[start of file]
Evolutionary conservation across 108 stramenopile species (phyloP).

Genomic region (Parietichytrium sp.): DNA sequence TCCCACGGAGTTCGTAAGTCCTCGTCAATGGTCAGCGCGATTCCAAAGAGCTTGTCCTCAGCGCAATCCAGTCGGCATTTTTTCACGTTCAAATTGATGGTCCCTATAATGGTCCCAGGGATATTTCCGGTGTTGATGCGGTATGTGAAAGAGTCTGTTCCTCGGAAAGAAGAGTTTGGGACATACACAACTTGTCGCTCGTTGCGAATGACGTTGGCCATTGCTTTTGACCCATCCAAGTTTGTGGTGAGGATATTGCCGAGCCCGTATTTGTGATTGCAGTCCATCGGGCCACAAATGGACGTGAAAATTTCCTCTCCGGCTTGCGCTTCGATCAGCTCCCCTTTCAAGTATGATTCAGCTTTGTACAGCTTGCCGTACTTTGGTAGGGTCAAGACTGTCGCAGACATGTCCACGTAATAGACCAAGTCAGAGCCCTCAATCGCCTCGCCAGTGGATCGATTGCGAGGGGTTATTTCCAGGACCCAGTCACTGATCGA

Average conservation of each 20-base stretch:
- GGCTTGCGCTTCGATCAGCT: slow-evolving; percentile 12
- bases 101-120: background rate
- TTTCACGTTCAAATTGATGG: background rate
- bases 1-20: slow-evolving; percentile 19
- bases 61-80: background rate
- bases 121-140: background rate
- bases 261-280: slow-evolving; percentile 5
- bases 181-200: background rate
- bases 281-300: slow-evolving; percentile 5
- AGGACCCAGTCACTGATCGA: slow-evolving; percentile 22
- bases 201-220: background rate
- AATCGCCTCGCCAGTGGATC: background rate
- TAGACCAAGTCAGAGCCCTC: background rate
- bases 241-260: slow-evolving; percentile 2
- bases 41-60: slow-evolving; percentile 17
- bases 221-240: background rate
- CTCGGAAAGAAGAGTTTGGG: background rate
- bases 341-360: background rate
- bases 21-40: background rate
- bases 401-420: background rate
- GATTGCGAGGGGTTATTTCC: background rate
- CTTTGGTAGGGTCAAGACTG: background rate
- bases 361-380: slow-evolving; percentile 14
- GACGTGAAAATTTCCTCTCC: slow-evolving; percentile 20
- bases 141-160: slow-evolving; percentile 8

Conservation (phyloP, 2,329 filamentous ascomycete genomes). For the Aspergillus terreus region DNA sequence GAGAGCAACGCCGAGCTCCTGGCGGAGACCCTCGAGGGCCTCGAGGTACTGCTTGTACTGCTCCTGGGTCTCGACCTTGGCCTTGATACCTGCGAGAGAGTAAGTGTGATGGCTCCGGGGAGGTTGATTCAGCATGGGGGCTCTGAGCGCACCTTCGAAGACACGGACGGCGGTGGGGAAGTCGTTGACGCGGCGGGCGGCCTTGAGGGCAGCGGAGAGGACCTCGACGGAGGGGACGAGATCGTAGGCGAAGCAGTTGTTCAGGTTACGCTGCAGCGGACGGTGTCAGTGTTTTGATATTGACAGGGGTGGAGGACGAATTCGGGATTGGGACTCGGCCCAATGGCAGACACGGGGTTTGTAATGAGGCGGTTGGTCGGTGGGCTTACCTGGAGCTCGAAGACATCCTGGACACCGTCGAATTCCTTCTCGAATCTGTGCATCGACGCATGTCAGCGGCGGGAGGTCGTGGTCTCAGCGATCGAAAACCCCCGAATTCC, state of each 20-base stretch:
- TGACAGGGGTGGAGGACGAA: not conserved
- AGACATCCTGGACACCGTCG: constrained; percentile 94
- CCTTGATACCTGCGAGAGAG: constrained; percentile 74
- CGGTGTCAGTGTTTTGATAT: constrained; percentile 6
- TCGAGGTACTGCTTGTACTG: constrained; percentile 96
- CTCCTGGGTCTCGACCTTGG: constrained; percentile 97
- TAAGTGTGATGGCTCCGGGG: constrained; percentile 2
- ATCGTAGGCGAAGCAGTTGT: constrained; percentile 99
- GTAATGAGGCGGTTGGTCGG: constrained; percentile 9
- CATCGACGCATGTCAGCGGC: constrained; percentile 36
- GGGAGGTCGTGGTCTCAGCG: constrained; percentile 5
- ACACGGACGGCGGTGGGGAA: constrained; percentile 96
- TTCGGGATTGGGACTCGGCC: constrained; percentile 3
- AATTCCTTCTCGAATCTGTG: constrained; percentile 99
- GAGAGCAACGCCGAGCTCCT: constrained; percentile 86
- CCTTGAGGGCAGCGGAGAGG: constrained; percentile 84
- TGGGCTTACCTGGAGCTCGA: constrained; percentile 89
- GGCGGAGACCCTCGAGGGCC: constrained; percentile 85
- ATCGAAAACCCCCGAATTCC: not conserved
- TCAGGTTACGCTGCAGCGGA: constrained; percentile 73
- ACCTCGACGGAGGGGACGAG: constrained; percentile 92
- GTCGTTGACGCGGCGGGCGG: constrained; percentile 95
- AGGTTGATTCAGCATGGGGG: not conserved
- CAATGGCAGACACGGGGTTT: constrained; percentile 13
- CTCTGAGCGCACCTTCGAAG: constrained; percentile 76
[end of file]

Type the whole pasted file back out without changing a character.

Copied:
Evolutionary conservation across 108 stramenopile species (phyloP).

Genomic region (Parietichytrium sp.): DNA sequence TCCCACGGAGTTCGTAAGTCCTCGTCAATGGTCAGCGCGATTCCAAAGAGCTTGTCCTCAGCGCAATCCAGTCGGCATTTTTTCACGTTCAAATTGATGGTCCCTATAATGGTCCCAGGGATATTTCCGGTGTTGATGCGGTATGTGAAAGAGTCTGTTCCTCGGAAAGAAGAGTTTGGGACATACACAACTTGTCGCTCGTTGCGAATGACGTTGGCCATTGCTTTTGACCCATCCAAGTTTGTGGTGAGGATATTGCCGAGCCCGTATTTGTGATTGCAGTCCATCGGGCCACAAATGGACGTGAAAATTTCCTCTCCGGCTTGCGCTTCGATCAGCTCCCCTTTCAAGTATGATTCAGCTTTGTACAGCTTGCCGTACTTTGGTAGGGTCAAGACTGTCGCAGACATGTCCACGTAATAGACCAAGTCAGAGCCCTCAATCGCCTCGCCAGTGGATCGATTGCGAGGGGTTATTTCCAGGACCCAGTCACTGATCGA

Average conservation of each 20-base stretch:
- GGCTTGCGCTTCGATCAGCT: slow-evolving; percentile 12
- bases 101-120: background rate
- TTTCACGTTCAAATTGATGG: background rate
- bases 1-20: slow-evolving; percentile 19
- bases 61-80: background rate
- bases 121-140: background rate
- bases 261-280: slow-evolving; percentile 5
- bases 181-200: background rate
- bases 281-300: slow-evolving; percentile 5
- AGGACCCAGTCACTGATCGA: slow-evolving; percentile 22
- bases 201-220: background rate
- AATCGCCTCGCCAGTGGATC: background rate
- TAGACCAAGTCAGAGCCCTC: background rate
- bases 241-260: slow-evolving; percentile 2
- bases 41-60: slow-evolving; percentile 17
- bases 221-240: background rate
- CTCGGAAAGAAGAGTTTGGG: background rate
- bases 341-360: background rate
- bases 21-40: background rate
- bases 401-420: background rate
- GATTGCGAGGGGTTATTTCC: background rate
- CTTTGGTAGGGTCAAGACTG: background rate
- bases 361-380: slow-evolving; percentile 14
- GACGTGAAAATTTCCTCTCC: slow-evolving; percentile 20
- bases 141-160: slow-evolving; percentile 8

Conservation (phyloP, 2,329 filamentous ascomycete genomes). For the Aspergillus terreus region DNA sequence GAGAGCAACGCCGAGCTCCTGGCGGAGACCCTCGAGGGCCTCGAGGTACTGCTTGTACTGCTCCTGGGTCTCGACCTTGGCCTTGATACCTGCGAGAGAGTAAGTGTGATGGCTCCGGGGAGGTTGATTCAGCATGGGGGCTCTGAGCGCACCTTCGAAGACACGGACGGCGGTGGGGAAGTCGTTGACGCGGCGGGCGGCCTTGAGGGCAGCGGAGAGGACCTCGACGGAGGGGACGAGATCGTAGGCGAAGCAGTTGTTCAGGTTACGCTGCAGCGGACGGTGTCAGTGTTTTGATATTGACAGGGGTGGAGGACGAATTCGGGATTGGGACTCGGCCCAATGGCAGACACGGGGTTTGTAATGAGGCGGTTGGTCGGTGGGCTTACCTGGAGCTCGAAGACATCCTGGACACCGTCGAATTCCTTCTCGAATCTGTGCATCGACGCATGTCAGCGGCGGGAGGTCGTGGTCTCAGCGATCGAAAACCCCCGAATTCC, state of each 20-base stretch:
- TGACAGGGGTGGAGGACGAA: not conserved
- AGACATCCTGGACACCGTCG: constrained; percentile 94
- CCTTGATACCTGCGAGAGAG: constrained; percentile 74
- CGGTGTCAGTGTTTTGATAT: constrained; percentile 6
- TCGAGGTACTGCTTGTACTG: constrained; percentile 96
- CTCCTGGGTCTCGACCTTGG: constrained; percentile 97
- TAAGTGTGATGGCTCCGGGG: constrained; percentile 2
- ATCGTAGGCGAAGCAGTTGT: constrained; percentile 99
- GTAATGAGGCGGTTGGTCGG: constrained; percentile 9
- CATCGACGCATGTCAGCGGC: constrained; percentile 36
- GGGAGGTCGTGGTCTCAGCG: constrained; percentile 5
- ACACGGACGGCGGTGGGGAA: constrained; percentile 96
- TTCGGGATTGGGACTCGGCC: constrained; percentile 3
- AATTCCTTCTCGAATCTGTG: constrained; percentile 99
- GAGAGCAACGCCGAGCTCCT: constrained; percentile 86
- CCTTGAGGGCAGCGGAGAGG: constrained; percentile 84
- TGGGCTTACCTGGAGCTCGA: constrained; percentile 89
- GGCGGAGACCCTCGAGGGCC: constrained; percentile 85
- ATCGAAAACCCCCGAATTCC: not conserved
- TCAGGTTACGCTGCAGCGGA: constrained; percentile 73
- ACCTCGACGGAGGGGACGAG: constrained; percentile 92
- GTCGTTGACGCGGCGGGCGG: constrained; percentile 95
- AGGTTGATTCAGCATGGGGG: not conserved
- CAATGGCAGACACGGGGTTT: constrained; percentile 13
- CTCTGAGCGCACCTTCGAAG: constrained; percentile 76